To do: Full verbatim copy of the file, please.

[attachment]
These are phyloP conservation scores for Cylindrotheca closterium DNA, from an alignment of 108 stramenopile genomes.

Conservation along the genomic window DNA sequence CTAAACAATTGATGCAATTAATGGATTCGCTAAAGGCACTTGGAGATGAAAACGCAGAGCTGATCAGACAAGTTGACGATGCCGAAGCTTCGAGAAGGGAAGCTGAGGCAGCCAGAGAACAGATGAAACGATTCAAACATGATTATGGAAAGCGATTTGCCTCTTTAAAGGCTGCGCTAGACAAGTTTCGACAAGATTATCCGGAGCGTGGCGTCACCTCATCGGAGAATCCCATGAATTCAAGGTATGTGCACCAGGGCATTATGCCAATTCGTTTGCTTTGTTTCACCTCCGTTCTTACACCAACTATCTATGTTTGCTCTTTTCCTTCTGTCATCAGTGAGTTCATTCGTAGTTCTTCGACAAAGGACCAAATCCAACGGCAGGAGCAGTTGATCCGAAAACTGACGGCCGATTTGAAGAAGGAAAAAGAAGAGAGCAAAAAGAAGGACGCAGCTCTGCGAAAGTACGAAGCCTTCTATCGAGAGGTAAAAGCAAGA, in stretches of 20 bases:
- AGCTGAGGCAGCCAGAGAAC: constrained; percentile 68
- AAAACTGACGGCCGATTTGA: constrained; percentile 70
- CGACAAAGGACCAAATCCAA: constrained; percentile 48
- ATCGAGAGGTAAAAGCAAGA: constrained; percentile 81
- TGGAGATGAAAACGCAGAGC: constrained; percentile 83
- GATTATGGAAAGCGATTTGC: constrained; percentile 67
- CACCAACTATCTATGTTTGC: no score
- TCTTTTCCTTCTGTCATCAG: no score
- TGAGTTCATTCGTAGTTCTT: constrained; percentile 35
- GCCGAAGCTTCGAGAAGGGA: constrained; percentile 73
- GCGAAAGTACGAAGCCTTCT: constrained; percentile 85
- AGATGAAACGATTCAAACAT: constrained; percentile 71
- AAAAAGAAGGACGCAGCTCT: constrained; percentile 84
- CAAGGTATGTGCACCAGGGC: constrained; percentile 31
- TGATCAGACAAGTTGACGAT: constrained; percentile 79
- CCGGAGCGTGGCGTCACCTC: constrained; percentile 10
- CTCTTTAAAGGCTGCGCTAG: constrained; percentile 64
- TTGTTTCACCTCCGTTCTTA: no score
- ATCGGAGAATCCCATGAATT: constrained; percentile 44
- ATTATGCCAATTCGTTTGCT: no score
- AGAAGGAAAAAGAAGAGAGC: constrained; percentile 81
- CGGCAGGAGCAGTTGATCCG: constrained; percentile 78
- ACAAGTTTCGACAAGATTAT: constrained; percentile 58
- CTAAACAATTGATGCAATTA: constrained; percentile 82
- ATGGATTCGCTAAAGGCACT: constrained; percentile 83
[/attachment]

These are phyloP conservation scores for Cylindrotheca closterium DNA, from an alignment of 108 stramenopile genomes.

Conservation along the genomic window DNA sequence CTAAACAATTGATGCAATTAATGGATTCGCTAAAGGCACTTGGAGATGAAAACGCAGAGCTGATCAGACAAGTTGACGATGCCGAAGCTTCGAGAAGGGAAGCTGAGGCAGCCAGAGAACAGATGAAACGATTCAAACATGATTATGGAAAGCGATTTGCCTCTTTAAAGGCTGCGCTAGACAAGTTTCGACAAGATTATCCGGAGCGTGGCGTCACCTCATCGGAGAATCCCATGAATTCAAGGTATGTGCACCAGGGCATTATGCCAATTCGTTTGCTTTGTTTCACCTCCGTTCTTACACCAACTATCTATGTTTGCTCTTTTCCTTCTGTCATCAGTGAGTTCATTCGTAGTTCTTCGACAAAGGACCAAATCCAACGGCAGGAGCAGTTGATCCGAAAACTGACGGCCGATTTGAAGAAGGAAAAAGAAGAGAGCAAAAAGAAGGACGCAGCTCTGCGAAAGTACGAAGCCTTCTATCGAGAGGTAAAAGCAAGA, in stretches of 20 bases:
- AGCTGAGGCAGCCAGAGAAC: constrained; percentile 68
- AAAACTGACGGCCGATTTGA: constrained; percentile 70
- CGACAAAGGACCAAATCCAA: constrained; percentile 48
- ATCGAGAGGTAAAAGCAAGA: constrained; percentile 81
- TGGAGATGAAAACGCAGAGC: constrained; percentile 83
- GATTATGGAAAGCGATTTGC: constrained; percentile 67
- CACCAACTATCTATGTTTGC: no score
- TCTTTTCCTTCTGTCATCAG: no score
- TGAGTTCATTCGTAGTTCTT: constrained; percentile 35
- GCCGAAGCTTCGAGAAGGGA: constrained; percentile 73
- GCGAAAGTACGAAGCCTTCT: constrained; percentile 85
- AGATGAAACGATTCAAACAT: constrained; percentile 71
- AAAAAGAAGGACGCAGCTCT: constrained; percentile 84
- CAAGGTATGTGCACCAGGGC: constrained; percentile 31
- TGATCAGACAAGTTGACGAT: constrained; percentile 79
- CCGGAGCGTGGCGTCACCTC: constrained; percentile 10
- CTCTTTAAAGGCTGCGCTAG: constrained; percentile 64
- TTGTTTCACCTCCGTTCTTA: no score
- ATCGGAGAATCCCATGAATT: constrained; percentile 44
- ATTATGCCAATTCGTTTGCT: no score
- AGAAGGAAAAAGAAGAGAGC: constrained; percentile 81
- CGGCAGGAGCAGTTGATCCG: constrained; percentile 78
- ACAAGTTTCGACAAGATTAT: constrained; percentile 58
- CTAAACAATTGATGCAATTA: constrained; percentile 82
- ATGGATTCGCTAAAGGCACT: constrained; percentile 83